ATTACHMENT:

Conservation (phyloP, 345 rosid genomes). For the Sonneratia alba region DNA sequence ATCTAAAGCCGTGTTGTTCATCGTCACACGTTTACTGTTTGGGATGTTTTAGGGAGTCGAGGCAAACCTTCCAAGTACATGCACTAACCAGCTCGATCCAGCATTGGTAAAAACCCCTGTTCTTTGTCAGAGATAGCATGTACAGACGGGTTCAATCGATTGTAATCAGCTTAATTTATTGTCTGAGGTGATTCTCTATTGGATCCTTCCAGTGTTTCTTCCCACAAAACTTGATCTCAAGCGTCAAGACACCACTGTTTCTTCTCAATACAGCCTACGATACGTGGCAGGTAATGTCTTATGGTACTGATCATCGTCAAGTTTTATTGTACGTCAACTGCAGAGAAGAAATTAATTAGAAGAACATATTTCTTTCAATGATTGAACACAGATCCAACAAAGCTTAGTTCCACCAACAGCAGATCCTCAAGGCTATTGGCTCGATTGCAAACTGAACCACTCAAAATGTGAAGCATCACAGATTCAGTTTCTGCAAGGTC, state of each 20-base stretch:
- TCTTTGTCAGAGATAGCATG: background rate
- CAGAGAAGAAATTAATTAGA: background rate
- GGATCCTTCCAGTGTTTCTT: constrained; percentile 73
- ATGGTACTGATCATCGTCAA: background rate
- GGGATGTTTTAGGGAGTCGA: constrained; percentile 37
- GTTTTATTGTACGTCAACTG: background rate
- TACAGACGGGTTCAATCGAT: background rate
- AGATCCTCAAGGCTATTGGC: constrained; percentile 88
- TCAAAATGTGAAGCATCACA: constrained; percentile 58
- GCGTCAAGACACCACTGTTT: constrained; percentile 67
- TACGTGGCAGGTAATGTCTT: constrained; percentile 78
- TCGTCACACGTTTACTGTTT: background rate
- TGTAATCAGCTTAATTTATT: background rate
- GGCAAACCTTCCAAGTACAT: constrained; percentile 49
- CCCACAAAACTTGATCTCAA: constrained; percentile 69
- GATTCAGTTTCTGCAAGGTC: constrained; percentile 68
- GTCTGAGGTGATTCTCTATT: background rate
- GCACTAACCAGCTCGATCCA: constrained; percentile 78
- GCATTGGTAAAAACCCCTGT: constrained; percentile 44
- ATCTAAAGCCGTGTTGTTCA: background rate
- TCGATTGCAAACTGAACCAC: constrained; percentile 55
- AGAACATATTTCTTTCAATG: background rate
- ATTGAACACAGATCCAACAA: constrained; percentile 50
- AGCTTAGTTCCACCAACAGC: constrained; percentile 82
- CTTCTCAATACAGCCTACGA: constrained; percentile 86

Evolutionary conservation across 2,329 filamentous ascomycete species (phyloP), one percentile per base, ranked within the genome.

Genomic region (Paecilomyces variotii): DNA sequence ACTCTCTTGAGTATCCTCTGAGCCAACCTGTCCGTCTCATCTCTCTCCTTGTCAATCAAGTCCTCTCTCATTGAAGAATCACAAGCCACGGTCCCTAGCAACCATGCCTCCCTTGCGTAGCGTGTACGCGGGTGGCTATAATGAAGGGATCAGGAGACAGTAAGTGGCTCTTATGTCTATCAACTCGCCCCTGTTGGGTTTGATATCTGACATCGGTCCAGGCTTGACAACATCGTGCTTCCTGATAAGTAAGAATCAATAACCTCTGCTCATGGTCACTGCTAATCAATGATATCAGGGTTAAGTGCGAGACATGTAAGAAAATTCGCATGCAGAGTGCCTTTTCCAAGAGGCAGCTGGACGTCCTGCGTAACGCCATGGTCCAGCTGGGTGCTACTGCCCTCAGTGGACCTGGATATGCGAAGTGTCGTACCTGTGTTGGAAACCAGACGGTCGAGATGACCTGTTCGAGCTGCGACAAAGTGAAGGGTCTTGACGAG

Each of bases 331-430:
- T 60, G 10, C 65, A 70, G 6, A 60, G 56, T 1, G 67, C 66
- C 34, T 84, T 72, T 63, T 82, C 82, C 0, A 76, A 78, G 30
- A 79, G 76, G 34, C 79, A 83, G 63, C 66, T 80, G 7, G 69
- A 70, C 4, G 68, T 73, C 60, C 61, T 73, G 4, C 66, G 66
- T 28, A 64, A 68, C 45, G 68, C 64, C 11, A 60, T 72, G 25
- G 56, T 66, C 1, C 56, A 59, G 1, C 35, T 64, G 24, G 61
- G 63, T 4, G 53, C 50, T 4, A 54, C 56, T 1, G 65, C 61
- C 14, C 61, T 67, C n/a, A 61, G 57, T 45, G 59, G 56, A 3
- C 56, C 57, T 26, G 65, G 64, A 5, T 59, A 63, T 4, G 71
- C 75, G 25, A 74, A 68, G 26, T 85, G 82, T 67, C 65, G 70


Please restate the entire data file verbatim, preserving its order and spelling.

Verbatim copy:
Conservation (phyloP, 345 rosid genomes). For the Sonneratia alba region DNA sequence ATCTAAAGCCGTGTTGTTCATCGTCACACGTTTACTGTTTGGGATGTTTTAGGGAGTCGAGGCAAACCTTCCAAGTACATGCACTAACCAGCTCGATCCAGCATTGGTAAAAACCCCTGTTCTTTGTCAGAGATAGCATGTACAGACGGGTTCAATCGATTGTAATCAGCTTAATTTATTGTCTGAGGTGATTCTCTATTGGATCCTTCCAGTGTTTCTTCCCACAAAACTTGATCTCAAGCGTCAAGACACCACTGTTTCTTCTCAATACAGCCTACGATACGTGGCAGGTAATGTCTTATGGTACTGATCATCGTCAAGTTTTATTGTACGTCAACTGCAGAGAAGAAATTAATTAGAAGAACATATTTCTTTCAATGATTGAACACAGATCCAACAAAGCTTAGTTCCACCAACAGCAGATCCTCAAGGCTATTGGCTCGATTGCAAACTGAACCACTCAAAATGTGAAGCATCACAGATTCAGTTTCTGCAAGGTC, state of each 20-base stretch:
- TCTTTGTCAGAGATAGCATG: background rate
- CAGAGAAGAAATTAATTAGA: background rate
- GGATCCTTCCAGTGTTTCTT: constrained; percentile 73
- ATGGTACTGATCATCGTCAA: background rate
- GGGATGTTTTAGGGAGTCGA: constrained; percentile 37
- GTTTTATTGTACGTCAACTG: background rate
- TACAGACGGGTTCAATCGAT: background rate
- AGATCCTCAAGGCTATTGGC: constrained; percentile 88
- TCAAAATGTGAAGCATCACA: constrained; percentile 58
- GCGTCAAGACACCACTGTTT: constrained; percentile 67
- TACGTGGCAGGTAATGTCTT: constrained; percentile 78
- TCGTCACACGTTTACTGTTT: background rate
- TGTAATCAGCTTAATTTATT: background rate
- GGCAAACCTTCCAAGTACAT: constrained; percentile 49
- CCCACAAAACTTGATCTCAA: constrained; percentile 69
- GATTCAGTTTCTGCAAGGTC: constrained; percentile 68
- GTCTGAGGTGATTCTCTATT: background rate
- GCACTAACCAGCTCGATCCA: constrained; percentile 78
- GCATTGGTAAAAACCCCTGT: constrained; percentile 44
- ATCTAAAGCCGTGTTGTTCA: background rate
- TCGATTGCAAACTGAACCAC: constrained; percentile 55
- AGAACATATTTCTTTCAATG: background rate
- ATTGAACACAGATCCAACAA: constrained; percentile 50
- AGCTTAGTTCCACCAACAGC: constrained; percentile 82
- CTTCTCAATACAGCCTACGA: constrained; percentile 86

Evolutionary conservation across 2,329 filamentous ascomycete species (phyloP), one percentile per base, ranked within the genome.

Genomic region (Paecilomyces variotii): DNA sequence ACTCTCTTGAGTATCCTCTGAGCCAACCTGTCCGTCTCATCTCTCTCCTTGTCAATCAAGTCCTCTCTCATTGAAGAATCACAAGCCACGGTCCCTAGCAACCATGCCTCCCTTGCGTAGCGTGTACGCGGGTGGCTATAATGAAGGGATCAGGAGACAGTAAGTGGCTCTTATGTCTATCAACTCGCCCCTGTTGGGTTTGATATCTGACATCGGTCCAGGCTTGACAACATCGTGCTTCCTGATAAGTAAGAATCAATAACCTCTGCTCATGGTCACTGCTAATCAATGATATCAGGGTTAAGTGCGAGACATGTAAGAAAATTCGCATGCAGAGTGCCTTTTCCAAGAGGCAGCTGGACGTCCTGCGTAACGCCATGGTCCAGCTGGGTGCTACTGCCCTCAGTGGACCTGGATATGCGAAGTGTCGTACCTGTGTTGGAAACCAGACGGTCGAGATGACCTGTTCGAGCTGCGACAAAGTGAAGGGTCTTGACGAG

Each of bases 331-430:
- T 60, G 10, C 65, A 70, G 6, A 60, G 56, T 1, G 67, C 66
- C 34, T 84, T 72, T 63, T 82, C 82, C 0, A 76, A 78, G 30
- A 79, G 76, G 34, C 79, A 83, G 63, C 66, T 80, G 7, G 69
- A 70, C 4, G 68, T 73, C 60, C 61, T 73, G 4, C 66, G 66
- T 28, A 64, A 68, C 45, G 68, C 64, C 11, A 60, T 72, G 25
- G 56, T 66, C 1, C 56, A 59, G 1, C 35, T 64, G 24, G 61
- G 63, T 4, G 53, C 50, T 4, A 54, C 56, T 1, G 65, C 61
- C 14, C 61, T 67, C n/a, A 61, G 57, T 45, G 59, G 56, A 3
- C 56, C 57, T 26, G 65, G 64, A 5, T 59, A 63, T 4, G 71
- C 75, G 25, A 74, A 68, G 26, T 85, G 82, T 67, C 65, G 70